Shaping the Future of Chicago: Faculty Named Among Top 50 Designers

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By Thaddeus Mast

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Architects and designers from IIT College of Architecture have shaped the Chicago skyline since the college’s founding, and their efforts continued to be recognized in 2021, including in Newcity Magazine’s list of top cultural influencers.

Every year the Chicago-based publication releases its Design 50 list “highlighting those who shape Chicago,” the article states.

“[This list focuses on] celebrating the forces behind the scenes in terms of power and influence in Chicago’s design scene—those who are changing our world for the better,” according to the publication.

Six cultural disciplines are highlighted, including Fashion, Graphic Design, and Exhibitors and Advocates, but the college is represented especially well in the category Architecture and the Built Environment.

Michelangelo Sabatino, professor of architectural history and cultural heritage, has authored several publications about how the past informs the present, and the Design 50 article notes that his Modern in the Middle: Chicago Houses 1929–75, co-written with Susan Benjamin. The book focuses on how Chicago and its suburbs shaped the modern single-family house in the United States and beyond.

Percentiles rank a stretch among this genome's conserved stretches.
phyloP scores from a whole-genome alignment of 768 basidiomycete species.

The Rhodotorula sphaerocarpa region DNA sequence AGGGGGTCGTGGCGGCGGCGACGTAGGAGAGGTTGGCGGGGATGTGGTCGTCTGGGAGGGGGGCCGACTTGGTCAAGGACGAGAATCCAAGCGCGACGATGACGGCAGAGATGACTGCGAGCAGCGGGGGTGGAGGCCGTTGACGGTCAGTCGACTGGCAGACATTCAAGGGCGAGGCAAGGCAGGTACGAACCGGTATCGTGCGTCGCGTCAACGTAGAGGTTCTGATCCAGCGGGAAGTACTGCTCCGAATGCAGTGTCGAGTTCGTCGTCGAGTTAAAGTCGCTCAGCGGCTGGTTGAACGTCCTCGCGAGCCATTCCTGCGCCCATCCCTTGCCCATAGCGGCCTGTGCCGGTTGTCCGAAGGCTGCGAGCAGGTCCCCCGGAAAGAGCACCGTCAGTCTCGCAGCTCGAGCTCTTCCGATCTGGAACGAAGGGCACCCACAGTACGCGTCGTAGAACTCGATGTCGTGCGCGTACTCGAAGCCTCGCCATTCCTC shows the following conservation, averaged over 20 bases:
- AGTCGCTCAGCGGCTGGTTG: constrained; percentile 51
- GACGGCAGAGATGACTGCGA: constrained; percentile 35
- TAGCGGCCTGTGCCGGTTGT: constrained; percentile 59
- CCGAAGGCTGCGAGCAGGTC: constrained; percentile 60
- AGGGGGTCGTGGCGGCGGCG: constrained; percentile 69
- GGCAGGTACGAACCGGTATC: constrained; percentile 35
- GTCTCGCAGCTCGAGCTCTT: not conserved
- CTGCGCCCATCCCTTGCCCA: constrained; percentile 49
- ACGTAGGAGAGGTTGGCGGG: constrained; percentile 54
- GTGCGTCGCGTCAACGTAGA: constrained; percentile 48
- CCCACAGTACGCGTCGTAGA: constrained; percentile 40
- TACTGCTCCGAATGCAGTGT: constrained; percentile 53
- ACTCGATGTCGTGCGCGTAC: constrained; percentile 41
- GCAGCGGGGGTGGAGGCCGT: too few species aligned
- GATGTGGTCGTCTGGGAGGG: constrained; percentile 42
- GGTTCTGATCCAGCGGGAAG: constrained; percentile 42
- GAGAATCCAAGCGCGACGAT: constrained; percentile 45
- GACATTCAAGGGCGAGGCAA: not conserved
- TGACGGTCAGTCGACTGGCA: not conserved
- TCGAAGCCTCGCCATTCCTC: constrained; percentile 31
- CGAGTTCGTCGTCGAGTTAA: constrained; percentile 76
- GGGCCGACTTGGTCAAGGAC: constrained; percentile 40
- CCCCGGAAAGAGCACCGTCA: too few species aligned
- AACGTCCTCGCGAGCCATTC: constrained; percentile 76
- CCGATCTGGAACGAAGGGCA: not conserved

Other IIT Architecture faculty join Sabatino on the Design 50 list. The article recognizes Arathi Gowda, adjunct professor of architecture, for her position “as a global leader for the Skidmore, Owings & Merrill High Performance Design Group” and her courses “on sustainable urbanism at several universities, including IIT.”

Scott Mehaffey, former adjunct professor of architecture, is praised under the Exhibitors and Advocates category for his work as executive director of the landmark Ludwig Mies van der Rohe-designed Edith Farnsworth House in Plano, Illinois. The article praises Mehaffey for his “efforts to preserve, evolve, and create awareness around the glass house.”

Design 50 lists IIT Architecture faculty among other higher education instructors, design firm self-starters, and a plethora of other unique Chicagoans.

“[The article] shows people the collaboration that is happening across institutions,” Sabatino says. “I am very keen on promoting city-wide dialogue.”

Sabatino is finishing another book that will spark an exhibit this summer focusing on how buildings and landscape create a community, specifically in the Bronzeville neighborhood surrounding the university’s Mies Campus.

Photo: Professor of Architectural History and Cultural Heritage Michelangelo Sabatino